its advantages, I discuss some of its pitfalls in section 7.

More commercial developers are looking at the methods employed by open source
development and trying to learn from them. Now that the benefits have been proved,
even the largest of the closed source software companies, Microsoft1, has looked at
the ideas raised by open source software. Another such company is Netscape and in
section 6 I look at its Mozilla project.




1
 “The Halloween Documents.”
http://www.opensource.org/halloween/



                                          Page 2
3. What does Open Source mean?

3.1 A definition
For software to be officially open source, it must provide/comply with the following
criteria (definition taken from the open source web site):

   1.   Free Redistribution.
   2.   Source Code.
   3.   Derived Works.
   4.   Integrity of The Author's Source Code.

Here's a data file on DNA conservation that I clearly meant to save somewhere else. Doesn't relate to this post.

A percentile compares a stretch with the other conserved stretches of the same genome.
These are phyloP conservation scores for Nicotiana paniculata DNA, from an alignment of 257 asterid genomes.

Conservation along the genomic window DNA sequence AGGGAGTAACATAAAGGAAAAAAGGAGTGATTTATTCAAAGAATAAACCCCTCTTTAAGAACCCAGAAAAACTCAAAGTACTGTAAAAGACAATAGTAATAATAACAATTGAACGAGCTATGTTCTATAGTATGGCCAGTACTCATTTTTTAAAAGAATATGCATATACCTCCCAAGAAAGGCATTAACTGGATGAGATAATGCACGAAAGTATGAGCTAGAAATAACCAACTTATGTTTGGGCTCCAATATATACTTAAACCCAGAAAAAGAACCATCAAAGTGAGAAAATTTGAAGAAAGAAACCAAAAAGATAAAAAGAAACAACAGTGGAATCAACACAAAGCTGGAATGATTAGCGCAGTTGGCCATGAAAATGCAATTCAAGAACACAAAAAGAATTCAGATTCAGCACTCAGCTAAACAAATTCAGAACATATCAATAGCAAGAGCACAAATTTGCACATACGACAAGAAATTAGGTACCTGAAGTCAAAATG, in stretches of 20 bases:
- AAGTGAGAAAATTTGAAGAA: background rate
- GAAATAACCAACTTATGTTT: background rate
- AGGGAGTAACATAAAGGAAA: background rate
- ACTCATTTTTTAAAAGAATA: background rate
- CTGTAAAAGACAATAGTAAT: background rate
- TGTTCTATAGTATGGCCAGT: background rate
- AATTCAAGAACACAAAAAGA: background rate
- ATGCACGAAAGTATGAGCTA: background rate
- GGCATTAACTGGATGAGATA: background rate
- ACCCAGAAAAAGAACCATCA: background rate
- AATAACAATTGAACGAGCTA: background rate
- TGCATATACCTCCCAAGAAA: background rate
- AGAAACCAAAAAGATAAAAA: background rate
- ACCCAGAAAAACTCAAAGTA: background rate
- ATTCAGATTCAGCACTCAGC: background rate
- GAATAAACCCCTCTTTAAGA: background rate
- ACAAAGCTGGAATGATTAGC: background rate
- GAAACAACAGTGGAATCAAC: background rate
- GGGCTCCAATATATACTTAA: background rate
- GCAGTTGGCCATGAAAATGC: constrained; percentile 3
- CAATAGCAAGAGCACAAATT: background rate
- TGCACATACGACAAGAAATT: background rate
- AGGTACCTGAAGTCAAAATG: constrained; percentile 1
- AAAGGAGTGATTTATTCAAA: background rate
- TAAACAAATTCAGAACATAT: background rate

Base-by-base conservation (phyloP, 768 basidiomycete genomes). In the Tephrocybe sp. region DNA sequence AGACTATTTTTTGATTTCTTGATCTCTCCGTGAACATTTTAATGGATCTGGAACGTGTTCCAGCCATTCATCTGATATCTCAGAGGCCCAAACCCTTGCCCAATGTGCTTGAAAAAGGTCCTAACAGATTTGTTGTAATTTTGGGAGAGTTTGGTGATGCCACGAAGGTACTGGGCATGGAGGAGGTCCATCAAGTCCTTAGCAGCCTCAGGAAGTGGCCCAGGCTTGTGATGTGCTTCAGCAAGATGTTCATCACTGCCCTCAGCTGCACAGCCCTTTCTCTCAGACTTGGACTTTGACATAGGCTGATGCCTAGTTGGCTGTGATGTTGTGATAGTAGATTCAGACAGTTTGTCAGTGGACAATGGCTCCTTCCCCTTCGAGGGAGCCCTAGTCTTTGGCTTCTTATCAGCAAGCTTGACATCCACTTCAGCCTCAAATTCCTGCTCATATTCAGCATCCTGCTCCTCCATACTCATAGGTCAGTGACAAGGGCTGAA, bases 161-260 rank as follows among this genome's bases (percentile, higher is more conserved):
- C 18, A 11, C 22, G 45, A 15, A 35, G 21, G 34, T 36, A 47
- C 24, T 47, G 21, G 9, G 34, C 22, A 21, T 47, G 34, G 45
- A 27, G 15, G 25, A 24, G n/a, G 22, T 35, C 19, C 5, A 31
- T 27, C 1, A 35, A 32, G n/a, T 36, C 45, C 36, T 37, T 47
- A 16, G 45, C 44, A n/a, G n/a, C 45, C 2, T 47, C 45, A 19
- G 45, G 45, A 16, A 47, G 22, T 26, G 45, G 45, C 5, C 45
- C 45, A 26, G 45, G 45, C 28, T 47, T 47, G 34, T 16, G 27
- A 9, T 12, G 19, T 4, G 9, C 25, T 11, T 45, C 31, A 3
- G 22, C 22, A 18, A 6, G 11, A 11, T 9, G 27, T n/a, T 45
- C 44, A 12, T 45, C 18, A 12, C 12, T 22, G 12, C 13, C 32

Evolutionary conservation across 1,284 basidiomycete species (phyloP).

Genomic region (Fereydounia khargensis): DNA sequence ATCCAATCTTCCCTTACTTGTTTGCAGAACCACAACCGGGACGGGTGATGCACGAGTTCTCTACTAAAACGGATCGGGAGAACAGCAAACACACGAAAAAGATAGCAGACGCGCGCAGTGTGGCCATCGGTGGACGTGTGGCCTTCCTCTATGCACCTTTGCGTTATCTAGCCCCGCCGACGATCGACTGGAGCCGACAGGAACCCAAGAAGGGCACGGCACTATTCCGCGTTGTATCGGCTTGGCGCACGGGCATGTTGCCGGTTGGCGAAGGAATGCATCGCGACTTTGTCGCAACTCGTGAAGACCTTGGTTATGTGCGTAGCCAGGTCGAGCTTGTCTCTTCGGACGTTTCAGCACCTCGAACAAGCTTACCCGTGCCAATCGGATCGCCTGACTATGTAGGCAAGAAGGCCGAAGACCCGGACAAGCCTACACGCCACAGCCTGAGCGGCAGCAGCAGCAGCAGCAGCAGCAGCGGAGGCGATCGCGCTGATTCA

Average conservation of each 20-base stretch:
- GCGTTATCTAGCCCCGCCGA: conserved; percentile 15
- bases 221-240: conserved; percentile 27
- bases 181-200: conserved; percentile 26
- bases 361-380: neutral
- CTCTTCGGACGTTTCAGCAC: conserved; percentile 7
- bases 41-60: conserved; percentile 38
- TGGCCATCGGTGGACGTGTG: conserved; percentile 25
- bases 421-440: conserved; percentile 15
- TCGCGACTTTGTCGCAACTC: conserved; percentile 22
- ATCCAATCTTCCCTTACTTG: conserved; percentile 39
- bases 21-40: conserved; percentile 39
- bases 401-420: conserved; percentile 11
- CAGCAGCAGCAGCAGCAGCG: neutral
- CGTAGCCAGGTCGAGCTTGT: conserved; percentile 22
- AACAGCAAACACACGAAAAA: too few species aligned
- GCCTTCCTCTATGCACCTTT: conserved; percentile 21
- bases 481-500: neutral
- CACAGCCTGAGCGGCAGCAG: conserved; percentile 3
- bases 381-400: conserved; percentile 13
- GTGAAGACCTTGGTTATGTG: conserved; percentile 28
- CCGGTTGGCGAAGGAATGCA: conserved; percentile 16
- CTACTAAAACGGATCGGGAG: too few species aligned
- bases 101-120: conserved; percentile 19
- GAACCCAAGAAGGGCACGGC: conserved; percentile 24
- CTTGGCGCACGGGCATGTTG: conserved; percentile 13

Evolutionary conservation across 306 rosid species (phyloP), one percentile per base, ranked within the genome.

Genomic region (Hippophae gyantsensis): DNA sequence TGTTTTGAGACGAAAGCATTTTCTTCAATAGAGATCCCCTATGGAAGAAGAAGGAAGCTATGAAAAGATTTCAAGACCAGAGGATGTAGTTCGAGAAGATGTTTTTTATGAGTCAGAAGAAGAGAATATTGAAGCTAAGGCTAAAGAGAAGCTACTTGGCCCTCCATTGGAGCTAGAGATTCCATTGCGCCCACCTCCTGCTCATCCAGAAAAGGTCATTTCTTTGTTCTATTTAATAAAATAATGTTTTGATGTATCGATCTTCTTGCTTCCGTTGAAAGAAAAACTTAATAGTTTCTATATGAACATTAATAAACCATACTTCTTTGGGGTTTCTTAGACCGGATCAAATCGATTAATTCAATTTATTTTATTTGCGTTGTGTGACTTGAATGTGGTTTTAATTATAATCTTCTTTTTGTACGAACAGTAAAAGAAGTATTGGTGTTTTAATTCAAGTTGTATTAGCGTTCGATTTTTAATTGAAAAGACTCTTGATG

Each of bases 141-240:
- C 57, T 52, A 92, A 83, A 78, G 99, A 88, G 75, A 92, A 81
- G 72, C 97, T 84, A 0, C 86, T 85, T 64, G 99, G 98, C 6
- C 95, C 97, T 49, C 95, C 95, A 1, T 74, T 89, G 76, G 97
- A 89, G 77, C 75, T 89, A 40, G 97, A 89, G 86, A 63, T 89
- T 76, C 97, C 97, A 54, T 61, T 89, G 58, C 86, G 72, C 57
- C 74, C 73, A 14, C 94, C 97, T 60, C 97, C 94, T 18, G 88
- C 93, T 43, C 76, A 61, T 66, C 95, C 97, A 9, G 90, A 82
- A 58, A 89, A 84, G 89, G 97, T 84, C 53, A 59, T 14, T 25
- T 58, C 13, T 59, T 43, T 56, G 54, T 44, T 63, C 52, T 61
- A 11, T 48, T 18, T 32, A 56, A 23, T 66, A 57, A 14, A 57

5.   No Discrimination Against Persons or Groups.
   6.   No Discrimination Against Fields of Endeavour.
   7.   Distribution of License.
   8.   License Must Not Be Specific to a Product.
   9.   License Must Not Contaminate Other Software.”
                                                                                    [1]

As the site says, open source is more than access to source code. It provides a means
for others to take work that has been done and expand it as they see fit.

Examples of Licences which conform to open source include the GNU Public License
(GPL), the BSD license used with Berkeley Unix derivatives, the X Consortium
license for the X Window System, and the Mozilla Public License.

It is interesting to note points 5 and 6. Their inclusion might mean that a terrorist
organisation could take an open source encryption program and use it to communicate
securely amongst each other. Even if you knew about this, under this licence you
would be powerless to stop it.




                                         Page 3
4. Order vs. Anarchy?

4.1 The Cathedral and the Bazaar
In his paper “The Cathedral and the Bazaar”, open source advocate Eric Raymond